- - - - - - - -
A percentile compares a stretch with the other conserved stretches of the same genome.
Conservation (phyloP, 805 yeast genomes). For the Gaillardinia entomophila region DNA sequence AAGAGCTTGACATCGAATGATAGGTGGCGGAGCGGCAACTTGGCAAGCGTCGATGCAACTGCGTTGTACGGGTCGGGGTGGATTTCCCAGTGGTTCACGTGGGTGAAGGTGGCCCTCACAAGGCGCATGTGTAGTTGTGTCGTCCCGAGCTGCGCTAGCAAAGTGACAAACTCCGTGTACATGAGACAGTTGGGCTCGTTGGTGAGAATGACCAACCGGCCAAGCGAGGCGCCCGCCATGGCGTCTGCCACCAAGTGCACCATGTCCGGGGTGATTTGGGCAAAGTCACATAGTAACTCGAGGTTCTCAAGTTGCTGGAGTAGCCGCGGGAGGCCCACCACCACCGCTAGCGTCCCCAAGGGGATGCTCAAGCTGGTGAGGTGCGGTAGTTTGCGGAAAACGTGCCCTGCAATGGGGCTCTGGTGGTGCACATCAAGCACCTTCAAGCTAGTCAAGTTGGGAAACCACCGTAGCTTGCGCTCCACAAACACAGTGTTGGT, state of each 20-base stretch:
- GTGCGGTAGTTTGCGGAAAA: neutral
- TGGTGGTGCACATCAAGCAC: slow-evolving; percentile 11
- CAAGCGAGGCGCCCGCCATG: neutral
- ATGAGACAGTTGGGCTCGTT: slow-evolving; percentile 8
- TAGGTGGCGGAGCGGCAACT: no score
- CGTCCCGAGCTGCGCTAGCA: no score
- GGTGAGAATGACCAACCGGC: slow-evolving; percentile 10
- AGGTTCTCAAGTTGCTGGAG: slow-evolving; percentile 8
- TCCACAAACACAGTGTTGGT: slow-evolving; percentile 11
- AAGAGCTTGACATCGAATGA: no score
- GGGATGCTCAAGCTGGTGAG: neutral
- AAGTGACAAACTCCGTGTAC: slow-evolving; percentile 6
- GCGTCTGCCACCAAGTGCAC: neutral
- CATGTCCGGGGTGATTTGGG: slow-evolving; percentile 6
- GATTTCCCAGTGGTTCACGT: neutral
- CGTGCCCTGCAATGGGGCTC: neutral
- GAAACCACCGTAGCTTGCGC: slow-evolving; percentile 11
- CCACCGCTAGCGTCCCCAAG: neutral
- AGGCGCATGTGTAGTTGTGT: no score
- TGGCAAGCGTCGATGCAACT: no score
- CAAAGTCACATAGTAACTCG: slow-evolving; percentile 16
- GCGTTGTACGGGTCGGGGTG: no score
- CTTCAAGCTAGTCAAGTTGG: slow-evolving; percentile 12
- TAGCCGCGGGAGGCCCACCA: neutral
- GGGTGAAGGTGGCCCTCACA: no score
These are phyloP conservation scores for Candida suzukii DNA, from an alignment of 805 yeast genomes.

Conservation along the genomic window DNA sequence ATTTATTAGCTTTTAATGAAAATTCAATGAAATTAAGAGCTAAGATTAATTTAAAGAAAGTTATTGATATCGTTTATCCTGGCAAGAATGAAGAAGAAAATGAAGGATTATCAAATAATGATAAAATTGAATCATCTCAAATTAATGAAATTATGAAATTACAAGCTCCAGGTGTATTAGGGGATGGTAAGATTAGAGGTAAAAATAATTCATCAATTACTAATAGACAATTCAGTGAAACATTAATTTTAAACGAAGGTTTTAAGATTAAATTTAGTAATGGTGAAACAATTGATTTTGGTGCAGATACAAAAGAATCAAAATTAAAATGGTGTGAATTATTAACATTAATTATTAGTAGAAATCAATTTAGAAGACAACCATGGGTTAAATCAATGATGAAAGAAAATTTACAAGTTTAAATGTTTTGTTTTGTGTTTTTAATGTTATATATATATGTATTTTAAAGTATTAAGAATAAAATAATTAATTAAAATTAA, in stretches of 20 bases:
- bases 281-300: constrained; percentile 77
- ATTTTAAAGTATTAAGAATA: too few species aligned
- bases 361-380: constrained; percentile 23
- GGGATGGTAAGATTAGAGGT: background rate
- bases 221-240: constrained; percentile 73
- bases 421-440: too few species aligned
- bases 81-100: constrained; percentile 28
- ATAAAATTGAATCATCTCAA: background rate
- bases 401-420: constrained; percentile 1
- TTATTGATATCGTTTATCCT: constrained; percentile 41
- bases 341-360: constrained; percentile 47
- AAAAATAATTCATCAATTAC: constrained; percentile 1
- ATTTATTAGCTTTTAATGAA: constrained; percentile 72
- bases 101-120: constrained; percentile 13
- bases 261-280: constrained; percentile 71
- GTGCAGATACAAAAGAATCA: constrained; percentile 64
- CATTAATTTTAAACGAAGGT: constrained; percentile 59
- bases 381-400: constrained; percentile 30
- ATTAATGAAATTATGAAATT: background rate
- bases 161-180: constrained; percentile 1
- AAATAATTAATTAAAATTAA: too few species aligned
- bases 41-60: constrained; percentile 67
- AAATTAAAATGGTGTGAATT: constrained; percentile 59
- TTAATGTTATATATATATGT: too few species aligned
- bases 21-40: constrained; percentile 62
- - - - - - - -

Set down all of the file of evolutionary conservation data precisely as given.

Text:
A percentile compares a stretch with the other conserved stretches of the same genome.
Conservation (phyloP, 805 yeast genomes). For the Gaillardinia entomophila region DNA sequence AAGAGCTTGACATCGAATGATAGGTGGCGGAGCGGCAACTTGGCAAGCGTCGATGCAACTGCGTTGTACGGGTCGGGGTGGATTTCCCAGTGGTTCACGTGGGTGAAGGTGGCCCTCACAAGGCGCATGTGTAGTTGTGTCGTCCCGAGCTGCGCTAGCAAAGTGACAAACTCCGTGTACATGAGACAGTTGGGCTCGTTGGTGAGAATGACCAACCGGCCAAGCGAGGCGCCCGCCATGGCGTCTGCCACCAAGTGCACCATGTCCGGGGTGATTTGGGCAAAGTCACATAGTAACTCGAGGTTCTCAAGTTGCTGGAGTAGCCGCGGGAGGCCCACCACCACCGCTAGCGTCCCCAAGGGGATGCTCAAGCTGGTGAGGTGCGGTAGTTTGCGGAAAACGTGCCCTGCAATGGGGCTCTGGTGGTGCACATCAAGCACCTTCAAGCTAGTCAAGTTGGGAAACCACCGTAGCTTGCGCTCCACAAACACAGTGTTGGT, state of each 20-base stretch:
- GTGCGGTAGTTTGCGGAAAA: neutral
- TGGTGGTGCACATCAAGCAC: slow-evolving; percentile 11
- CAAGCGAGGCGCCCGCCATG: neutral
- ATGAGACAGTTGGGCTCGTT: slow-evolving; percentile 8
- TAGGTGGCGGAGCGGCAACT: no score
- CGTCCCGAGCTGCGCTAGCA: no score
- GGTGAGAATGACCAACCGGC: slow-evolving; percentile 10
- AGGTTCTCAAGTTGCTGGAG: slow-evolving; percentile 8
- TCCACAAACACAGTGTTGGT: slow-evolving; percentile 11
- AAGAGCTTGACATCGAATGA: no score
- GGGATGCTCAAGCTGGTGAG: neutral
- AAGTGACAAACTCCGTGTAC: slow-evolving; percentile 6
- GCGTCTGCCACCAAGTGCAC: neutral
- CATGTCCGGGGTGATTTGGG: slow-evolving; percentile 6
- GATTTCCCAGTGGTTCACGT: neutral
- CGTGCCCTGCAATGGGGCTC: neutral
- GAAACCACCGTAGCTTGCGC: slow-evolving; percentile 11
- CCACCGCTAGCGTCCCCAAG: neutral
- AGGCGCATGTGTAGTTGTGT: no score
- TGGCAAGCGTCGATGCAACT: no score
- CAAAGTCACATAGTAACTCG: slow-evolving; percentile 16
- GCGTTGTACGGGTCGGGGTG: no score
- CTTCAAGCTAGTCAAGTTGG: slow-evolving; percentile 12
- TAGCCGCGGGAGGCCCACCA: neutral
- GGGTGAAGGTGGCCCTCACA: no score
These are phyloP conservation scores for Candida suzukii DNA, from an alignment of 805 yeast genomes.

Conservation along the genomic window DNA sequence ATTTATTAGCTTTTAATGAAAATTCAATGAAATTAAGAGCTAAGATTAATTTAAAGAAAGTTATTGATATCGTTTATCCTGGCAAGAATGAAGAAGAAAATGAAGGATTATCAAATAATGATAAAATTGAATCATCTCAAATTAATGAAATTATGAAATTACAAGCTCCAGGTGTATTAGGGGATGGTAAGATTAGAGGTAAAAATAATTCATCAATTACTAATAGACAATTCAGTGAAACATTAATTTTAAACGAAGGTTTTAAGATTAAATTTAGTAATGGTGAAACAATTGATTTTGGTGCAGATACAAAAGAATCAAAATTAAAATGGTGTGAATTATTAACATTAATTATTAGTAGAAATCAATTTAGAAGACAACCATGGGTTAAATCAATGATGAAAGAAAATTTACAAGTTTAAATGTTTTGTTTTGTGTTTTTAATGTTATATATATATGTATTTTAAAGTATTAAGAATAAAATAATTAATTAAAATTAA, in stretches of 20 bases:
- bases 281-300: constrained; percentile 77
- ATTTTAAAGTATTAAGAATA: too few species aligned
- bases 361-380: constrained; percentile 23
- GGGATGGTAAGATTAGAGGT: background rate
- bases 221-240: constrained; percentile 73
- bases 421-440: too few species aligned
- bases 81-100: constrained; percentile 28
- ATAAAATTGAATCATCTCAA: background rate
- bases 401-420: constrained; percentile 1
- TTATTGATATCGTTTATCCT: constrained; percentile 41
- bases 341-360: constrained; percentile 47
- AAAAATAATTCATCAATTAC: constrained; percentile 1
- ATTTATTAGCTTTTAATGAA: constrained; percentile 72
- bases 101-120: constrained; percentile 13
- bases 261-280: constrained; percentile 71
- GTGCAGATACAAAAGAATCA: constrained; percentile 64
- CATTAATTTTAAACGAAGGT: constrained; percentile 59
- bases 381-400: constrained; percentile 30
- ATTAATGAAATTATGAAATT: background rate
- bases 161-180: constrained; percentile 1
- AAATAATTAATTAAAATTAA: too few species aligned
- bases 41-60: constrained; percentile 67
- AAATTAAAATGGTGTGAATT: constrained; percentile 59
- TTAATGTTATATATATATGT: too few species aligned
- bases 21-40: constrained; percentile 62